Friday, November 14, 2008

The Best Little Game Birds - Grouse

When you visit Lyon, you will make your list of markets to visit, depending on where you're staying or how much time you have. Anyone with any sense programs a jaunt one morning or afternoon to Les Halles on Cours Lafayette, and then there are the outdoor markets, which vary in character throughout the week. Visitors who like to cook, or would like to learn to cook can rent apartments with kitchens so that they can take advantage of the variety of pickings from the region, and have a chance to experience the greatness that Lyon has to offer at home-cooked prices.

For a food enthusiast, harvest time is the absolute best time to visit the city of Lyon. Among other bounty, once you reach deep into Autumn, you can sample the wild game coming to the markets.

This morning, at my market on Quai St. Antoine, my poultry seller had 6 types of wild game birds to choose from. While I was at her stand, I saw that a client also came up with a sack of partidges from her husband's hunt asking that they process them, a service for which she pays a fee. If you go to Les Halles, you can get boar and venison, plus a host of good wild rabbit and duck.

I decided to get just one plump little grouse this time, and will serve it to Loic tonight, rubbed with duck fat and wrapped in grape leaves, spatchcocked, roasted and served over toast which has been spread with butter seasoned with the bird's liver and a bit of cognac. (there is your recipe, but if you want ratios, I'll give you one below!) In 2002 I read how Louise Bertholle did her partridge, and it inspired me to create my own recipe for grouse, replacing the barding with a slather of duck fat, tweaking the liver butter seasonings to our tastes. It remains a pillar of my Kitchen Notebook's little game bird recipes. Today's grouse will be a nice way to begin a simple meal, filled out with an autumn soup and followed by the cheese plate, just enough to give us a taste of the season.

Our Favorite Grouse Supper

To prepare the bird:
1 grouse, head and neck cut off, cavity empty, reserving the liver
freshly ground pepper
2 Tablespoons duck fat
1 teaspoon fleur de sel or sea salt
4 grape leaves
2 slices toasted country bread, toasted
lemon quarters for serving

For the game liver spread:
1 teaspoon duck, goose fat or butter for cooking the livers
3 tablespoons total of veal liver
the grouse liver
1/2 tablespoon cognac
a grate of nutmeg (1/4 teaspoon)
2 tablespoons butter for incorporating into the ground livers
fleur de sel and ground pepper to season

- Cut the empty bird with poultry shears along the back, spreading the bird flat. Rinse the bird and dry thoroughly. Mix 1/2 teaspoon of fleur de sel into the duck fat and stir it gently to mix. Slather the salted duck fat all over the bird, top and bottom. Top with a grind of pepper, and wrap the entire flattened bird with grape leaves. If you don't have fresh leaves, never fear, you can use the ones that come brined for stuffing, but you have to rinse them well to remove the salt.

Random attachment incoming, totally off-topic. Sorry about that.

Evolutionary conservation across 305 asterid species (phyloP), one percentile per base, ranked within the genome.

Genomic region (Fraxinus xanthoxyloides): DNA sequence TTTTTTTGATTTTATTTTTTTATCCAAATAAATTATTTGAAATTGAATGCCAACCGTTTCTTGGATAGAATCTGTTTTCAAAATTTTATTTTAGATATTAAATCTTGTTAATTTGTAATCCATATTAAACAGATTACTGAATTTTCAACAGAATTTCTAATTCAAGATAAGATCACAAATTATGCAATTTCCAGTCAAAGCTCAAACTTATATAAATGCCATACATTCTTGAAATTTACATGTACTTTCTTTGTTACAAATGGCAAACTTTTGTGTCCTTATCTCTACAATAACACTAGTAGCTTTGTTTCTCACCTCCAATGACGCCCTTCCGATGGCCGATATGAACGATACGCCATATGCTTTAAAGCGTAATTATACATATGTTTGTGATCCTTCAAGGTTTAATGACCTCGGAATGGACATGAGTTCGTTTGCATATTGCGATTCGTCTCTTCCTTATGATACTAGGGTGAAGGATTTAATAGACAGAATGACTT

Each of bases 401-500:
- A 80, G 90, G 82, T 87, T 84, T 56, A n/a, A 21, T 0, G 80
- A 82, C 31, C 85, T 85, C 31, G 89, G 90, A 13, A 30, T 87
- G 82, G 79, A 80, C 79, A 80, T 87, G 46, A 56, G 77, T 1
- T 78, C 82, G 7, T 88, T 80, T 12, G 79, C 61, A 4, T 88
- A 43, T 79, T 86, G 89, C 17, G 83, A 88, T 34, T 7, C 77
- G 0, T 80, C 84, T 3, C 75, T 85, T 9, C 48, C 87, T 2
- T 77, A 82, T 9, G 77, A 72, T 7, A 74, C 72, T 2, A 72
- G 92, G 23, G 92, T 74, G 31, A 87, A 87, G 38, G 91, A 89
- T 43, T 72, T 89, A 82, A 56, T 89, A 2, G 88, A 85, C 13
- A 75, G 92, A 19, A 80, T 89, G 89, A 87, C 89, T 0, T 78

- Grease a shallow roasting dish that is big enough to hold the flattened grouse, and place it down on the bottom of the dish, breasts up. Roast in a 200C/400C oven for 2o-25 minutes, enough to cook the breasts through, but be careful not to overcook it.

- While the bird is roasting, saute the veal liver and the grouse liver in the fat, making sure not to overcook, which will make it dry. Season with salt, nutmeg and cognac, then remove from heat and quickly work it into the butter with blender or by hand with a fork. Chill the mixturein the freezer for 10 minutes.

- Toast the slices of country bread, and spread the liver butter on them. Place the liver toasts on the serving plates, adding half the roasted grouse on top, grape leaves and all. (put the plates in the oven with the door open to keep them warm while you make the sauce.) Deglaze the roasting pan with a quarter cup of water, and reduce it to a tablespoon. Whisk in a teaspoon of butter into the sauce, season with salt to taste and pour over the grouse. Serve hot with a wedge of lemon.

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Anonymous Dillon said...

Those markets are bliss.
I love squab roasted with ceps. How does the flesh of grouse compare. Darker, stronger flavoured?

2:30 AM, November 15, 2008  
Blogger L Vanel said...

Dillon, squab and ceps seem like a great combination. Grouse has very flavorful very dark meat. When you eat squab you understand the meaning of game. I find it exciting to eat.

7:24 AM, November 15, 2008  
Blogger A. said...

Those pictures are making me "home" sick. *sigh*

We had grouse a fair bit as a kid, back when dad hunted up at our cabin in the interior of BC. The only thing I didn't like about them was picking the small bits of buck shot out of the flesh. Some ceps would have been nice.

7:52 PM, November 16, 2008  
Blogger L Vanel said...

Our poultry lady did a very good job.

7:06 PM, November 17, 2008  

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